WEST FRIENDSHIP, Md.—Clad in jeans and a salmon, button-down shirt, Teresa Stonesifer stands several feet from Midnight, as the cow rests in the green pastures of her farm. Stonesifer says she can feel her ears perk up.
“She’s been down. But I know she’s OK,” said Stonesifer. “I can feel it.”
The dark black cow is related to one of Stonesifer’s first cows as a child, also named Midnight. One of her fondest memories is coddling that Midnight as a little girl when her father brought her to the barn.
Stonesifer hopes naming Midnight after her predecessor brings the farm full circle across generations and preserves the family history of the farm.
“A lot of people have no idea of the heartaches that we go through on a daily basis. The blood, sweat and tears that go into farming. It’s bred into you,” said Stonesifer.
Almost 25 percent of the total land area in Howard County—nearly 161,000 acres—is farmland. Agriculture, an industry farmers say is changing and evolving, is among the top five industries in the county, according to data from the Howard County Farm Bureau. The county’s 318 farms average roughly 125 acres.
At Triple Creek Farm, a green expanse of rolling terrain on 97 acres in West Friendship, owners Stonesifer and her sister, Denise Dixon, struggle to hold on to the life, land and legacy of their family farm.
Passed down through generations since 1934, the farm has been protected under the county’s farmland preservation program since 1989. But its owners, part of the aging ranks of farmers in the county and throughout the state, wonder how long it will last.
Sustaining the life of the farm means embracing what is now a new normal for farmers in the county: taking on a second—or third—job to maintain the land and the legacy.
From the late 1980s, Stonesifer owned a small school bus company and worked the land when she wasn’t ferrying children to schools. She now works full time as “weigh master” at the county’s landfill to take advantage of health benefits after her husband, Gary, hurt his back in 1989 and is now physically disabled.
Dixon, divorced twice, juggles two jobs as an in-house hair dresser and baby sitter along with a job with the county’s nutritional services.
It’s a challenge Dixon is willing to meet head-on to maintain the legacy of the land that has been in her family for generations.
“I’m fighting to keep it this way. I will do anything to keep this land,” she said. “It’s my life.”
A breast cancer diagnosis last December left Stonesifer scrambling to make ends meet. Although doctors cleared Stonesifer, the looming fear still exists: Will another health challenge put the farm in limbo?
The average farmer in Maryland is 59 years old, according to the U.S. Department of Agriculture’s five-year census of agriculture.
“We’re getting older and the work isn’t getting any easier,” said 52-year-old Stonesifer.
In Maryland, Delaware, South Carolina and West Virginia, more farmers are taking up farming as a part-time venture, according to the U.S. Department of Agriculture.
But even this supplemental income isn’t enough to make ends meet, Stonesifer says. On an average year, the farm ends in the red. Each crop on the farm’s crop share earns her $2,000 to $4,000 a year, a revenue source quickly wiped out by a bi-yearly cost of nearly $800 to fill a fuel tank beside the barn, she says.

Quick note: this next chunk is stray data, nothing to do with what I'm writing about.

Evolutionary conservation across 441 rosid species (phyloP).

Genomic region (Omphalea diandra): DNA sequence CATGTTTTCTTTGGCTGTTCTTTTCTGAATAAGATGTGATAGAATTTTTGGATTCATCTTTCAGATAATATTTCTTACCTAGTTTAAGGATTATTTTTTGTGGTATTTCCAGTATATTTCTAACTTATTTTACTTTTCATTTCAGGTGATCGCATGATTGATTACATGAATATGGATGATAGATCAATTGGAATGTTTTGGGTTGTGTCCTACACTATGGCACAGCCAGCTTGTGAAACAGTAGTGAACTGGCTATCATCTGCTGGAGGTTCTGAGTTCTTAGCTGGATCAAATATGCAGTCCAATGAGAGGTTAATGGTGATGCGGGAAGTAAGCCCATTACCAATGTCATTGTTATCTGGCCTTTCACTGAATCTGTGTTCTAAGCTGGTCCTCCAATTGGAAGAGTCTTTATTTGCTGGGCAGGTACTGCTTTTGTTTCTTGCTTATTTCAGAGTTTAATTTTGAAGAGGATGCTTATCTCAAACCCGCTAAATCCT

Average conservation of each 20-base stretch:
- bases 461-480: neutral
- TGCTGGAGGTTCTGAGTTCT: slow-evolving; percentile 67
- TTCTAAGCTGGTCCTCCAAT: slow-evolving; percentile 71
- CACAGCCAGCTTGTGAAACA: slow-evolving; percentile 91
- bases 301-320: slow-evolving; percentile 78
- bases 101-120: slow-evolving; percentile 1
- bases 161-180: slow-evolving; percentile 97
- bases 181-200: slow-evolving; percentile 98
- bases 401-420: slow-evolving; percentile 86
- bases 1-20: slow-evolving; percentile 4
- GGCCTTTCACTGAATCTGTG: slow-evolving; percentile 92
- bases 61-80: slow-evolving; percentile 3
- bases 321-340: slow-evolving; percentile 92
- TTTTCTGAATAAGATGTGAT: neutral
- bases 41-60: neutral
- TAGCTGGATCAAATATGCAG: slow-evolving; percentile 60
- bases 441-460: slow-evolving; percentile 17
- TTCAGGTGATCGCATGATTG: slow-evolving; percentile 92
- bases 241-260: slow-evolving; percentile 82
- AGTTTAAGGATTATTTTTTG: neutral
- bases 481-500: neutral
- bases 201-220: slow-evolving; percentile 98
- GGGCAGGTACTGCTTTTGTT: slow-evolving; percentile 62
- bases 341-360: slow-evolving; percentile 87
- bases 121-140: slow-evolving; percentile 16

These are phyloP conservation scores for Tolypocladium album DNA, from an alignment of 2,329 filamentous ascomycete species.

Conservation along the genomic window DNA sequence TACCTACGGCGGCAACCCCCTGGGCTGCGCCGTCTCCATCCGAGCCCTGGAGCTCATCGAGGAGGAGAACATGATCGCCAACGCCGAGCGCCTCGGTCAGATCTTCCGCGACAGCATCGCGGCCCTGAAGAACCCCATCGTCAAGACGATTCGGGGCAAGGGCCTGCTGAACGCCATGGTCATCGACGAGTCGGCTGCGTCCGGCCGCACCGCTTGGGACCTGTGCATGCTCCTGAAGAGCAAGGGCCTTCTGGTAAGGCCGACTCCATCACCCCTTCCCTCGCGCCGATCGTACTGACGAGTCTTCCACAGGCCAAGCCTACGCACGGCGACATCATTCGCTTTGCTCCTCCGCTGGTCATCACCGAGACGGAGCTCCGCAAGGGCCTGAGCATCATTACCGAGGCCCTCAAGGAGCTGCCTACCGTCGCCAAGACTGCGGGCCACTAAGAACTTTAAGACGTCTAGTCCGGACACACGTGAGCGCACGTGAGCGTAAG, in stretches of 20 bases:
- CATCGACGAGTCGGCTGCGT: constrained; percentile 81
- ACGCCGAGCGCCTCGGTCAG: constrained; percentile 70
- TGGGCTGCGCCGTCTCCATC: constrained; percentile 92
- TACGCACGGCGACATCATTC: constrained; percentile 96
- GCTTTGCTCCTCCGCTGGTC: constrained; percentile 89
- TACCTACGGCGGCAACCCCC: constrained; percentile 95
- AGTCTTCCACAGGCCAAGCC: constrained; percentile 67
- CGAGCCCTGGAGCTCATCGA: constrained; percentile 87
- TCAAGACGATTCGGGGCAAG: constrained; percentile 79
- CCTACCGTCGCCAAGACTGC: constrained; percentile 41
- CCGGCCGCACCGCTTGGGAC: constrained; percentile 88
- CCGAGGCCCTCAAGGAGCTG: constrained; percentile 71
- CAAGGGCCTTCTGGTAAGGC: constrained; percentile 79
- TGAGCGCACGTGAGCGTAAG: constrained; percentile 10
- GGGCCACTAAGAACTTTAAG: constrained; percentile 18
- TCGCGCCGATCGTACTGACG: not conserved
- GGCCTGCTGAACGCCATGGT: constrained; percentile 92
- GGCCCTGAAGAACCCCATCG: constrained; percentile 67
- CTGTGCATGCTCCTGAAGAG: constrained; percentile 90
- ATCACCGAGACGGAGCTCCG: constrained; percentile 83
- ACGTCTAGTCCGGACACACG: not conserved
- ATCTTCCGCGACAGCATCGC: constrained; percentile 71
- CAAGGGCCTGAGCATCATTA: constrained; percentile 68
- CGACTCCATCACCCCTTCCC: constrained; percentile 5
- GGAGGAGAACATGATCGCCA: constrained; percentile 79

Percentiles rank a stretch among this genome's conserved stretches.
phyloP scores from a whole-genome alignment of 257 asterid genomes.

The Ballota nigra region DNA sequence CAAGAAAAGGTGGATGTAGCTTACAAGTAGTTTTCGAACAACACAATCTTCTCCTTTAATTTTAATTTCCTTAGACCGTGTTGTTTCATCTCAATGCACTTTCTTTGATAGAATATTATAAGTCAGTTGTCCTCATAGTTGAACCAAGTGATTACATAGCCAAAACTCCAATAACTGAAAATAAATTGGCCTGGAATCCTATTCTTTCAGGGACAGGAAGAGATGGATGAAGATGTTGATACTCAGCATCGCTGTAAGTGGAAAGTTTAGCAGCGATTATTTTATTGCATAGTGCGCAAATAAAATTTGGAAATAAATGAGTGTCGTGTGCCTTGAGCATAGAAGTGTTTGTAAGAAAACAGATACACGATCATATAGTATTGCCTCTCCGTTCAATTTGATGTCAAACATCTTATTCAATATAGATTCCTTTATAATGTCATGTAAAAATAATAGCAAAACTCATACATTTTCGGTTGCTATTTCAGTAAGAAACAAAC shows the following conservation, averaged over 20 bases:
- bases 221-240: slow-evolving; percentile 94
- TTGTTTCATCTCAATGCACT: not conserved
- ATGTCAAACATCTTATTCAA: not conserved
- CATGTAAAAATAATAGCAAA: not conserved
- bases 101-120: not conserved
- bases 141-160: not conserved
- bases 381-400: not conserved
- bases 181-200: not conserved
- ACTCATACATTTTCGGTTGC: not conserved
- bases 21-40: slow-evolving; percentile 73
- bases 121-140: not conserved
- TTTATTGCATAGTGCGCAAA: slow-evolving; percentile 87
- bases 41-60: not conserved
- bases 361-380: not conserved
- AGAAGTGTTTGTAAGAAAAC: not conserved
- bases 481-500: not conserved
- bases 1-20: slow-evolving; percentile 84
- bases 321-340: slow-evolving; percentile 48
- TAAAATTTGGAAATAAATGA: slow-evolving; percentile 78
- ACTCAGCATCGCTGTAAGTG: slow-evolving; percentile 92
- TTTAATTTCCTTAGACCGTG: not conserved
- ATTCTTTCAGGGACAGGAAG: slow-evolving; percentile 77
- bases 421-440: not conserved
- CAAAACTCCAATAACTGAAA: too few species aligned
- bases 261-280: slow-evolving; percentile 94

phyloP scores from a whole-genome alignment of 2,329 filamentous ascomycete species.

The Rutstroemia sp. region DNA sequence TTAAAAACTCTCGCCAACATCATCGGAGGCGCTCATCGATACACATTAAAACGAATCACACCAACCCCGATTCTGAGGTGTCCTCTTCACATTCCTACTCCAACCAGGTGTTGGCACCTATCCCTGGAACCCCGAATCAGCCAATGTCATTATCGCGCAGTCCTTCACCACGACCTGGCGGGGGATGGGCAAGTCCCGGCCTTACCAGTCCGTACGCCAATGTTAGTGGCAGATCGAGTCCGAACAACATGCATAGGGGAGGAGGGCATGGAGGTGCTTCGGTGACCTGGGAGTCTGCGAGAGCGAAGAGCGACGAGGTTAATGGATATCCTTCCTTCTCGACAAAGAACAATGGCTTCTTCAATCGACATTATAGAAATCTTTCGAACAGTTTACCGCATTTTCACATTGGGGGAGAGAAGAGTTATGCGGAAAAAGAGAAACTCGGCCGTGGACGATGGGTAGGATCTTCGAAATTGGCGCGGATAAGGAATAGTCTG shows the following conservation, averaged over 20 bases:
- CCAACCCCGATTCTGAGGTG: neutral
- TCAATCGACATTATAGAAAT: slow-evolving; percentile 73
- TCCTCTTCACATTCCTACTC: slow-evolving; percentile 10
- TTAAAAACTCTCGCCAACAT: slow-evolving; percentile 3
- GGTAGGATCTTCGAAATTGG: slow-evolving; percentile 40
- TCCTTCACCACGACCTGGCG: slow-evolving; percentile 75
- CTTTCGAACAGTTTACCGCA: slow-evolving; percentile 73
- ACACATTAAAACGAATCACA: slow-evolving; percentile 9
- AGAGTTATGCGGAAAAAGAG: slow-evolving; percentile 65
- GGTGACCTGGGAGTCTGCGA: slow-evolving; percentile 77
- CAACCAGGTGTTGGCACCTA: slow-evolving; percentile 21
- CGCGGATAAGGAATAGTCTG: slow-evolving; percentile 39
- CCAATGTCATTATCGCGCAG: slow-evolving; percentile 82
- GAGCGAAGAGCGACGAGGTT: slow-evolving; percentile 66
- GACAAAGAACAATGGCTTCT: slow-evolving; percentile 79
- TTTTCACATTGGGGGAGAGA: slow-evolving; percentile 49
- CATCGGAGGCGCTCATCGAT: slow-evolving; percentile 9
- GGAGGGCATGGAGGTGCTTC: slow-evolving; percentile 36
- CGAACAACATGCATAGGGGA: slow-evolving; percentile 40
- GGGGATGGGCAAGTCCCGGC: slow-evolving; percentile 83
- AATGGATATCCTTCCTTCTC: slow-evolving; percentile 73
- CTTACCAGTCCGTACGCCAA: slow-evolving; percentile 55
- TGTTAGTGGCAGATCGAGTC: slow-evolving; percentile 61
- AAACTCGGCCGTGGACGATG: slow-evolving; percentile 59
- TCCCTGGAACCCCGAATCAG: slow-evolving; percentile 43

This year was especially cumbersome. Her profit for the year—three calves—died in April. Her cattle, whittled down from the glory days where dozens roamed the grass, are few in number.
The farm began a crop share seven years ago on 25 acres, most of which is an expanse of wheat that rolls gently in the winds. Now, 40 acres are dedicated to the crop share with J. David Mullinix and Sons, a large operating farm in Dayton.
As bits and pieces of the land take on new forms and the front field falls to erosion, Stonesifer said she wonders if the legacy of the land will be lost in the search for new income.
“You’re not going to be able to feed a family off a farm, especially living in Howard County. You need supplemental income to keep farming around,” said Stonesifer. “But now that we have that income, you wonder: is it really enough?”
Their hopes for the future of the farm rest on the shoulders of Dixon’s 12-year-old daughter, Sam. Stonesifer points to her niece’s tall frame as she clomps over in the mud to feed her pigs after school, running what she calls “the appetite express.”
Sam holds up one of her cattle, Cassanova, and ties her to a post, telling her it’s OK if she doesn’t like it. She figures she’ll make money off the cattle to pay for feed if she takes over the farm several years down the road.
“The future of the farm is what you see in front of you. It’s all her,” she said of Sam. “Maybe my son will have grandchildren and when I’m a grandmom, I will know.”
The owners hope Sam will bring new ideas to the farm.
Stonesifer’s son, Eric, who also lives on the farm with his wife, helps around regularly, but is not entrenching in the farming life.
Looking back, Stonesifer wonders if she made the right decision to keep the farm when her mother died three years ago.
“I just hope and pray I didn’t make the mistake to keep the farm versus selling our land to be able to take care of our families better,” said Stonesifer. “I just hope and pray.”